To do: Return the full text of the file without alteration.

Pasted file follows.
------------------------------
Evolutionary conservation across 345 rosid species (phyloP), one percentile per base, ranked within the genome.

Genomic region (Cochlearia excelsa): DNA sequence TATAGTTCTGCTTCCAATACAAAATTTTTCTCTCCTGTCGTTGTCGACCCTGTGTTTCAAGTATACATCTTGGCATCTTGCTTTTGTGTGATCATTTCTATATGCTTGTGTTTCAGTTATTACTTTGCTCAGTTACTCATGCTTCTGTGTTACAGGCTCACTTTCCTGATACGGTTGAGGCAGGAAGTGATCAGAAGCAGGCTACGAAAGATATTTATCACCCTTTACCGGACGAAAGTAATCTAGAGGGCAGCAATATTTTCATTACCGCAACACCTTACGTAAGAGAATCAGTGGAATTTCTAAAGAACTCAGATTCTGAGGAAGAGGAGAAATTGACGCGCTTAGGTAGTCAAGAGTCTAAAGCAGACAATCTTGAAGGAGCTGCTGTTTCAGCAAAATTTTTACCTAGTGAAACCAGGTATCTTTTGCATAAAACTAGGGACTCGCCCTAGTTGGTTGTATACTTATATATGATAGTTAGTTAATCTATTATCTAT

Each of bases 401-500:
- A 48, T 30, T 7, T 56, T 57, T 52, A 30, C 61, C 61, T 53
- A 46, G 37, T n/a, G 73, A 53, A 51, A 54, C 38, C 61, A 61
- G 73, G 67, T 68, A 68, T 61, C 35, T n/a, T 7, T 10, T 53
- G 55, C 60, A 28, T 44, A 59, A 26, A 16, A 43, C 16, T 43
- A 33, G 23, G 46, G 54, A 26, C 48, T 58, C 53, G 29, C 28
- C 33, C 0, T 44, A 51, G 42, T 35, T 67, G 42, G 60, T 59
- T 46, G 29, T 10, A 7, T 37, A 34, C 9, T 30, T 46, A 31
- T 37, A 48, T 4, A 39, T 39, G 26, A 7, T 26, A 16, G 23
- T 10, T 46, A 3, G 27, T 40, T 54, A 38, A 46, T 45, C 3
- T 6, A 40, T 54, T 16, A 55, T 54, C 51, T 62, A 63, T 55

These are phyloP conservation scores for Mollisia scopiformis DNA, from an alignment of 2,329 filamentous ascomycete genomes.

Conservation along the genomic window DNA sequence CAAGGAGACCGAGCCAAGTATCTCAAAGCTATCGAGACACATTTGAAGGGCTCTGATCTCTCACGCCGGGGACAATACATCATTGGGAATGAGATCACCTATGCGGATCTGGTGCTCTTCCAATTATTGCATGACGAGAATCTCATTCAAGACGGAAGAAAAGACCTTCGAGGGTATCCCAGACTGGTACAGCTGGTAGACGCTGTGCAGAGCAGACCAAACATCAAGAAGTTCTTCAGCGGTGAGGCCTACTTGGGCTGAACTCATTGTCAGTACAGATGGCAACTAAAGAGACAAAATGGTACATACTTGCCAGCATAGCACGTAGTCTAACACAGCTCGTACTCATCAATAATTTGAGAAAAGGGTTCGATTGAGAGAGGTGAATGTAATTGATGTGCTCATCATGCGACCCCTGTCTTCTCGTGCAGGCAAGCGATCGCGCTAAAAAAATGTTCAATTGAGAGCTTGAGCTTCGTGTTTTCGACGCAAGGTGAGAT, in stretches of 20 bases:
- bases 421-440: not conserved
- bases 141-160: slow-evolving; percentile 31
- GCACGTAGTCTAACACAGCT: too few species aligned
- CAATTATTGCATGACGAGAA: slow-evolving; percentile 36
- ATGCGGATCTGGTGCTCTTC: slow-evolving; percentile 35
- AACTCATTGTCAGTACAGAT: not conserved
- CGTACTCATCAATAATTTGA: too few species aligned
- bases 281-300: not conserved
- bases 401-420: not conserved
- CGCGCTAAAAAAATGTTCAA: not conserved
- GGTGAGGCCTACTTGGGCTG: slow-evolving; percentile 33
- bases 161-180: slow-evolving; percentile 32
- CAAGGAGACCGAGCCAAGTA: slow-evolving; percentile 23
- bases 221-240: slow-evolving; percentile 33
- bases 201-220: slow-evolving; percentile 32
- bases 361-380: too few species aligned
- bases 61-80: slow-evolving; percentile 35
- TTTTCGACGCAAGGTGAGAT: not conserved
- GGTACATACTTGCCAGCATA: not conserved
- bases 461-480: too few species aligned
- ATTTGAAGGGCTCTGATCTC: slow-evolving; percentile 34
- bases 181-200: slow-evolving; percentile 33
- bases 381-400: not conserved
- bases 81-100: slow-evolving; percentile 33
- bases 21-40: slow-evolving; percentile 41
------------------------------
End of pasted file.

Evolutionary conservation across 345 rosid species (phyloP), one percentile per base, ranked within the genome.

Genomic region (Cochlearia excelsa): DNA sequence TATAGTTCTGCTTCCAATACAAAATTTTTCTCTCCTGTCGTTGTCGACCCTGTGTTTCAAGTATACATCTTGGCATCTTGCTTTTGTGTGATCATTTCTATATGCTTGTGTTTCAGTTATTACTTTGCTCAGTTACTCATGCTTCTGTGTTACAGGCTCACTTTCCTGATACGGTTGAGGCAGGAAGTGATCAGAAGCAGGCTACGAAAGATATTTATCACCCTTTACCGGACGAAAGTAATCTAGAGGGCAGCAATATTTTCATTACCGCAACACCTTACGTAAGAGAATCAGTGGAATTTCTAAAGAACTCAGATTCTGAGGAAGAGGAGAAATTGACGCGCTTAGGTAGTCAAGAGTCTAAAGCAGACAATCTTGAAGGAGCTGCTGTTTCAGCAAAATTTTTACCTAGTGAAACCAGGTATCTTTTGCATAAAACTAGGGACTCGCCCTAGTTGGTTGTATACTTATATATGATAGTTAGTTAATCTATTATCTAT

Each of bases 401-500:
- A 48, T 30, T 7, T 56, T 57, T 52, A 30, C 61, C 61, T 53
- A 46, G 37, T n/a, G 73, A 53, A 51, A 54, C 38, C 61, A 61
- G 73, G 67, T 68, A 68, T 61, C 35, T n/a, T 7, T 10, T 53
- G 55, C 60, A 28, T 44, A 59, A 26, A 16, A 43, C 16, T 43
- A 33, G 23, G 46, G 54, A 26, C 48, T 58, C 53, G 29, C 28
- C 33, C 0, T 44, A 51, G 42, T 35, T 67, G 42, G 60, T 59
- T 46, G 29, T 10, A 7, T 37, A 34, C 9, T 30, T 46, A 31
- T 37, A 48, T 4, A 39, T 39, G 26, A 7, T 26, A 16, G 23
- T 10, T 46, A 3, G 27, T 40, T 54, A 38, A 46, T 45, C 3
- T 6, A 40, T 54, T 16, A 55, T 54, C 51, T 62, A 63, T 55

These are phyloP conservation scores for Mollisia scopiformis DNA, from an alignment of 2,329 filamentous ascomycete genomes.

Conservation along the genomic window DNA sequence CAAGGAGACCGAGCCAAGTATCTCAAAGCTATCGAGACACATTTGAAGGGCTCTGATCTCTCACGCCGGGGACAATACATCATTGGGAATGAGATCACCTATGCGGATCTGGTGCTCTTCCAATTATTGCATGACGAGAATCTCATTCAAGACGGAAGAAAAGACCTTCGAGGGTATCCCAGACTGGTACAGCTGGTAGACGCTGTGCAGAGCAGACCAAACATCAAGAAGTTCTTCAGCGGTGAGGCCTACTTGGGCTGAACTCATTGTCAGTACAGATGGCAACTAAAGAGACAAAATGGTACATACTTGCCAGCATAGCACGTAGTCTAACACAGCTCGTACTCATCAATAATTTGAGAAAAGGGTTCGATTGAGAGAGGTGAATGTAATTGATGTGCTCATCATGCGACCCCTGTCTTCTCGTGCAGGCAAGCGATCGCGCTAAAAAAATGTTCAATTGAGAGCTTGAGCTTCGTGTTTTCGACGCAAGGTGAGAT, in stretches of 20 bases:
- bases 421-440: not conserved
- bases 141-160: slow-evolving; percentile 31
- GCACGTAGTCTAACACAGCT: too few species aligned
- CAATTATTGCATGACGAGAA: slow-evolving; percentile 36
- ATGCGGATCTGGTGCTCTTC: slow-evolving; percentile 35
- AACTCATTGTCAGTACAGAT: not conserved
- CGTACTCATCAATAATTTGA: too few species aligned
- bases 281-300: not conserved
- bases 401-420: not conserved
- CGCGCTAAAAAAATGTTCAA: not conserved
- GGTGAGGCCTACTTGGGCTG: slow-evolving; percentile 33
- bases 161-180: slow-evolving; percentile 32
- CAAGGAGACCGAGCCAAGTA: slow-evolving; percentile 23
- bases 221-240: slow-evolving; percentile 33
- bases 201-220: slow-evolving; percentile 32
- bases 361-380: too few species aligned
- bases 61-80: slow-evolving; percentile 35
- TTTTCGACGCAAGGTGAGAT: not conserved
- GGTACATACTTGCCAGCATA: not conserved
- bases 461-480: too few species aligned
- ATTTGAAGGGCTCTGATCTC: slow-evolving; percentile 34
- bases 181-200: slow-evolving; percentile 33
- bases 381-400: not conserved
- bases 81-100: slow-evolving; percentile 33
- bases 21-40: slow-evolving; percentile 41